Submitted to: Energy and Fuels
Publication Type: Peer Reviewed Journal
Publication Acceptance Date: January 3, 2008
Publication Date: February 19, 2008
Citation: Knothe, G.H. 2008. "Designer" biodiesel: optimizing fatty ester composition to improve fuel properties. Energy and Fuels. 22:1358-1364. Interpretive Summary: Biodiesel is an alternative diesel fuel derived from vegetable oils such as soybean oil or other sources such as animal fats and waste frying oils. The major components of biodiesel are materials called alkyl esters of fatty acids and are present as a mixture. Therefore, the fuel properties of the individual fatty acid esters are the overall properties representing a mix of the properties of the individual components. Since not all properties of the individual components are advantageous, biodiesel has technical problems such as poor low-temperature properties, storage stability and nitrogen oxides in exhaust emissions. Solutions to one problem often aggravate another problem. This work now discusses how the individual properties of fatty esters can be used to devise a composition for biodiesel that addresses these problems simultaneously without aggravating any of the aforementioned problems. Several possible components are suggested for biodiesel that may be suitable for addressing these problems.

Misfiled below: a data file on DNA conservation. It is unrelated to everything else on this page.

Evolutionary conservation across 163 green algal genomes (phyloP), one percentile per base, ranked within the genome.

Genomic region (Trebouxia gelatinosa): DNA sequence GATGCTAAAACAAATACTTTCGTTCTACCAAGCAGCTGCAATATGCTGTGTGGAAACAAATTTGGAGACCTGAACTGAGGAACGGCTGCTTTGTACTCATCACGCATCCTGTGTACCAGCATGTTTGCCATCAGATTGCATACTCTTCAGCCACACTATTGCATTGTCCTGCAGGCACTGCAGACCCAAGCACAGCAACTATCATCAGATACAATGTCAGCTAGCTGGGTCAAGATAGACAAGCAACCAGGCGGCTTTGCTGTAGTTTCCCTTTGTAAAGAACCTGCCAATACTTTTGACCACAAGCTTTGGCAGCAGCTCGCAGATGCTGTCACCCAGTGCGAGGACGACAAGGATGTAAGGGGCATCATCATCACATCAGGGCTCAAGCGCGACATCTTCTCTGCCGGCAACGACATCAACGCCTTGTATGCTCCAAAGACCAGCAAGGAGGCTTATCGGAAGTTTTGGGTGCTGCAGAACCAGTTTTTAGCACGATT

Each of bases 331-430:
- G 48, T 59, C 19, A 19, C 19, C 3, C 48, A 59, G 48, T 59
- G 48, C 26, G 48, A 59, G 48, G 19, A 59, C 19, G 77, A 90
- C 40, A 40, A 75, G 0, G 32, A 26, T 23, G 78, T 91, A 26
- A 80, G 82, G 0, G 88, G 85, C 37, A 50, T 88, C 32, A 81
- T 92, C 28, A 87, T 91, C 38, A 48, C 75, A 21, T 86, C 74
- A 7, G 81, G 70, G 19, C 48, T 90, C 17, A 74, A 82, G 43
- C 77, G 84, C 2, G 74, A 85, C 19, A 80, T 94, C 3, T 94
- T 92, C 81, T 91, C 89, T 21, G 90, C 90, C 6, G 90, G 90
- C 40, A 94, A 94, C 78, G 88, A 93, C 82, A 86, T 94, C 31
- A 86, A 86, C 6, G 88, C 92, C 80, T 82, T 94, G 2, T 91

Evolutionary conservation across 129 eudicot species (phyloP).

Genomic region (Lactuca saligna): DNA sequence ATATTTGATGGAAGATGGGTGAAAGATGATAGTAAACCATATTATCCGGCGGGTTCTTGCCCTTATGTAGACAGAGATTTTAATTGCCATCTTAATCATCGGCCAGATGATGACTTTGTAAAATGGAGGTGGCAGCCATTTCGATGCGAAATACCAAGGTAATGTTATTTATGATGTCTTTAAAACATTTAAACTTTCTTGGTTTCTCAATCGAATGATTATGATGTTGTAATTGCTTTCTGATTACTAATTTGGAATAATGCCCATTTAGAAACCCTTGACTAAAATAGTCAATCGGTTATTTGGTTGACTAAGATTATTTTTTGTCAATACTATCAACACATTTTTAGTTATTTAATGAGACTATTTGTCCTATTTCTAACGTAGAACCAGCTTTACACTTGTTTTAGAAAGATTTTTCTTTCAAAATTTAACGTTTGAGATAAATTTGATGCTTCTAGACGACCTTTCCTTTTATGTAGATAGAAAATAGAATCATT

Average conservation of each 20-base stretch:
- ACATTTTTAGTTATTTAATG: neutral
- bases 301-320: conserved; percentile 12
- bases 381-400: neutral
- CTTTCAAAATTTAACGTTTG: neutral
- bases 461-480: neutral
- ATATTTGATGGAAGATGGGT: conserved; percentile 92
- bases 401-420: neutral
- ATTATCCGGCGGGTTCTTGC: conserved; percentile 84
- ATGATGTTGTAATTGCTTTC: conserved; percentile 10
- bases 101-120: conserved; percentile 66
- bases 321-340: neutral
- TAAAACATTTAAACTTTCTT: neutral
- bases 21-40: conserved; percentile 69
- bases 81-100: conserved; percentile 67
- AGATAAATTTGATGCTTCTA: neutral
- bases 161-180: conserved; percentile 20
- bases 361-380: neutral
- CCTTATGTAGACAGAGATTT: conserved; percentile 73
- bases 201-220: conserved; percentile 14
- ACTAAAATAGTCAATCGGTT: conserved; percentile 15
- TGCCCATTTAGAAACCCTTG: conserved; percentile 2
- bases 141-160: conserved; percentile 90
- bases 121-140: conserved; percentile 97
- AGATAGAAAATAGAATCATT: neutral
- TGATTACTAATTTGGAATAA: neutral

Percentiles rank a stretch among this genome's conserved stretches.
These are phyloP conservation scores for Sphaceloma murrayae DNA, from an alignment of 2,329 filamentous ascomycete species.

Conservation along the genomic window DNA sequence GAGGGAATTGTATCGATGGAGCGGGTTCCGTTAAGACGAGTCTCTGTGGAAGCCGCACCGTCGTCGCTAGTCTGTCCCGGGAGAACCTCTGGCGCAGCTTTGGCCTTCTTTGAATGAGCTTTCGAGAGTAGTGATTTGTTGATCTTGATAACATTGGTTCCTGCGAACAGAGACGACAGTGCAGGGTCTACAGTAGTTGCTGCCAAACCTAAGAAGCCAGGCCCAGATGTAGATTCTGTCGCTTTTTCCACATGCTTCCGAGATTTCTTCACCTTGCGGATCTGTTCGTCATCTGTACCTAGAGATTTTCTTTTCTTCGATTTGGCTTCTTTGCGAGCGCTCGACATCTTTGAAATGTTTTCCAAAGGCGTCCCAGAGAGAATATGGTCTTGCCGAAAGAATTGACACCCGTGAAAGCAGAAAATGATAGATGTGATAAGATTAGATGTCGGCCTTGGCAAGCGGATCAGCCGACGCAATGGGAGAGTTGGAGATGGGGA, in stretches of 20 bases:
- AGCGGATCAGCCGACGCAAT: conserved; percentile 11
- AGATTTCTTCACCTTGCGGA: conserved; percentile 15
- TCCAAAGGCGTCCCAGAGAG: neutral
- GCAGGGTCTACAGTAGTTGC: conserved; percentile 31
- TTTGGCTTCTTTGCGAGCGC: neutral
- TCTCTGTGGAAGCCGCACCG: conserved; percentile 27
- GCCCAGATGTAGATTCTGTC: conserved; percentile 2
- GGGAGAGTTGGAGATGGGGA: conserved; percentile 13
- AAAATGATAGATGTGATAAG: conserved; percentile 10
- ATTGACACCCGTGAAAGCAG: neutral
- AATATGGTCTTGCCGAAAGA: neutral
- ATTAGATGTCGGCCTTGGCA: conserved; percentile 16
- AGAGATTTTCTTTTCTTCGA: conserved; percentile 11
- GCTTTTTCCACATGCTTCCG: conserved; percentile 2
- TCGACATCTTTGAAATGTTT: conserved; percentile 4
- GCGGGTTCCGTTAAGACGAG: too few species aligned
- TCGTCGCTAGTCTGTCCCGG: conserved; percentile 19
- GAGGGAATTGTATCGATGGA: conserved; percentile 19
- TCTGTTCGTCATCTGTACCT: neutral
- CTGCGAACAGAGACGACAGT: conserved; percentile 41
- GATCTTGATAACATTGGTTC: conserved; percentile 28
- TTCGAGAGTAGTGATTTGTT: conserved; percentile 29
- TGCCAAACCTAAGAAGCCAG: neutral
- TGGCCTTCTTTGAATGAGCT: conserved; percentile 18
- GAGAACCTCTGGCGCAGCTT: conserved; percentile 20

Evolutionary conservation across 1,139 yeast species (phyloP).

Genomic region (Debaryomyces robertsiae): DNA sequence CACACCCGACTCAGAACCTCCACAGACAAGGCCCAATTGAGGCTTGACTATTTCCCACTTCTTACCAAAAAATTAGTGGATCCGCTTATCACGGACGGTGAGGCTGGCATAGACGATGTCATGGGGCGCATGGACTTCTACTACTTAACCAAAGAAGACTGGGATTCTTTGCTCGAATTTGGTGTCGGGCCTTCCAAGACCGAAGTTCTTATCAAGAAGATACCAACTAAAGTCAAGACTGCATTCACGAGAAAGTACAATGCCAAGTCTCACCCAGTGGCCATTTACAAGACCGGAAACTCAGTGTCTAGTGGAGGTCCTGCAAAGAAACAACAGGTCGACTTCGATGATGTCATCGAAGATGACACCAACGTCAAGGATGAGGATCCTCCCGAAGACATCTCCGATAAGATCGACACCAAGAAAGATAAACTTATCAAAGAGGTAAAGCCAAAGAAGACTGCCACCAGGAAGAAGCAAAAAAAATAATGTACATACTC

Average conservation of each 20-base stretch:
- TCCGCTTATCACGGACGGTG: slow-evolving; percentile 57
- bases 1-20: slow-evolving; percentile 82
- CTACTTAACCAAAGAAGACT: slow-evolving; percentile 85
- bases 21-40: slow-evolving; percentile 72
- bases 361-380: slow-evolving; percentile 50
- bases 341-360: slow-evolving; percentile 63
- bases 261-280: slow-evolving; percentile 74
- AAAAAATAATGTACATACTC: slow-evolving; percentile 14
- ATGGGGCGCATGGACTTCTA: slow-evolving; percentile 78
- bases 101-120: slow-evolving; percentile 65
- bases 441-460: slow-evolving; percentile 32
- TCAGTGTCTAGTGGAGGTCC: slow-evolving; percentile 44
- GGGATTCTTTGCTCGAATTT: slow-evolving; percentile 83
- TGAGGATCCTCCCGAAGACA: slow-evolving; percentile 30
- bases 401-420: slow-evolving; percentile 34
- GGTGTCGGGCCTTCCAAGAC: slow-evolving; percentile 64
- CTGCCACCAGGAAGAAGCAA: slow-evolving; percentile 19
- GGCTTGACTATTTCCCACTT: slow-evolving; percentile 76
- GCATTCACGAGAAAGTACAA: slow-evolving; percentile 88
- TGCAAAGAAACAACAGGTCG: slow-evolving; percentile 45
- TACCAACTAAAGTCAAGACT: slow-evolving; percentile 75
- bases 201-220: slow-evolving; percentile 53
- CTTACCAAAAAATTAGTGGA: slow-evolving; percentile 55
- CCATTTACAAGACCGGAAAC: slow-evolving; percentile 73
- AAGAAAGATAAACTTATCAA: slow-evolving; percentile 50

Technical Abstract: Biodiesel is a domestic and renewable alternative with the potential to replace some of the petrodiesel market. It is obtained from vegetable oils, animal fats or other sources with a significant content of triacylglycerols by means of a transesterification reaction. The fatty acid profile of biodiesel thus corresponds to that of the parent oil or fat and is a major factor influencing fuel properties. Besides being renewable and of domestic origin, advantages of biodiesel compared to petrodiesel include biodegradability, higher flash point, reduction of most regulated exhaust emissions, miscibility in all ratios with petrodiesel, compatibility with the existing fuel distribution infrastructure and inherent lubricity. Technical problems with biodiesel include oxidative stability, cold flow and increased NOx exhaust emissions. Solutions to one of these problems often entail increasing the problematic behavior of another property and have included the use of additives or modifying the fatty acid composition, either through physical processes such as winterization or through genetic modification. Methyl oleate has been proposed as a suitable major component of biodiesel in this connection. In this work, the properties of methyl oleate are examined and compared to other potential major components of biodiesel with favorable properties. For example, methyl palmitoleate has advantages compared to methyl oleate, especially with regards to low-temperature properties. Other materials that are examined in this connection are short-chain (C8-C10) saturated esters, with only C10 esters appearing suitable. It is also suggested that to obtain biodiesel fuel with favorable properties, it is advantageous for the fuel to consist of only one major component in as high a concentration as possible.